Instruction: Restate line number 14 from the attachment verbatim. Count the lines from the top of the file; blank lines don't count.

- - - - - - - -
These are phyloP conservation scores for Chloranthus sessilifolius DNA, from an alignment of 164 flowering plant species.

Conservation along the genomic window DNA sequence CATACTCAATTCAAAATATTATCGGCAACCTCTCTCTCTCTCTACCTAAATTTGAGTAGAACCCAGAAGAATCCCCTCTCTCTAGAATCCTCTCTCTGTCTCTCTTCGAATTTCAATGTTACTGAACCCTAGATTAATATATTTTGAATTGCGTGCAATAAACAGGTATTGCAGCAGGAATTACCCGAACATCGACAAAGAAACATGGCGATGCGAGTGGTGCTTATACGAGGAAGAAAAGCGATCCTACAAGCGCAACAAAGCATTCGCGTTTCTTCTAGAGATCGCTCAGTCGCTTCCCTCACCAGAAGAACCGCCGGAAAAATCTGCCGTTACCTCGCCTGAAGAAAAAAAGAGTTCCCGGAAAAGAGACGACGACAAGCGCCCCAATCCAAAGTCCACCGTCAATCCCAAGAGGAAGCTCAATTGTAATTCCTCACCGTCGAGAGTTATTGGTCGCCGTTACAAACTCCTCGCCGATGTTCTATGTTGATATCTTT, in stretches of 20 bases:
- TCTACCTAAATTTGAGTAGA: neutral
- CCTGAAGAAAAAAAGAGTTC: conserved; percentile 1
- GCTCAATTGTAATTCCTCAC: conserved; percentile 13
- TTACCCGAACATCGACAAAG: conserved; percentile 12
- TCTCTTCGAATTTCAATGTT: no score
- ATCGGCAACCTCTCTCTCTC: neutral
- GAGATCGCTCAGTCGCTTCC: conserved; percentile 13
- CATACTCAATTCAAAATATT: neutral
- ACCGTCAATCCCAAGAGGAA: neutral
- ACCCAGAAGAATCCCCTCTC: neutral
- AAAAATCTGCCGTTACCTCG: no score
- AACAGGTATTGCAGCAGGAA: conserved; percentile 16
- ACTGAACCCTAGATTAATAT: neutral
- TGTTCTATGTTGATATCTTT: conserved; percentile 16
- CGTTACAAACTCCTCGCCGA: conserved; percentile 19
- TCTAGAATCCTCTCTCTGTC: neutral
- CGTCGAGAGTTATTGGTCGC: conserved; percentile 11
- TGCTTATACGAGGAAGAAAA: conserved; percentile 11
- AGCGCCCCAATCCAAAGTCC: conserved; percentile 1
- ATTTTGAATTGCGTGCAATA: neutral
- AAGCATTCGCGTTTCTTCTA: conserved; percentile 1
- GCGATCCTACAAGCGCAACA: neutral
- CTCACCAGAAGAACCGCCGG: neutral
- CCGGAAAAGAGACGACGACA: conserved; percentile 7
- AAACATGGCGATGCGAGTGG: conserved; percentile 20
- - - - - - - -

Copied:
- AACAGGTATTGCAGCAGGAA: conserved; percentile 16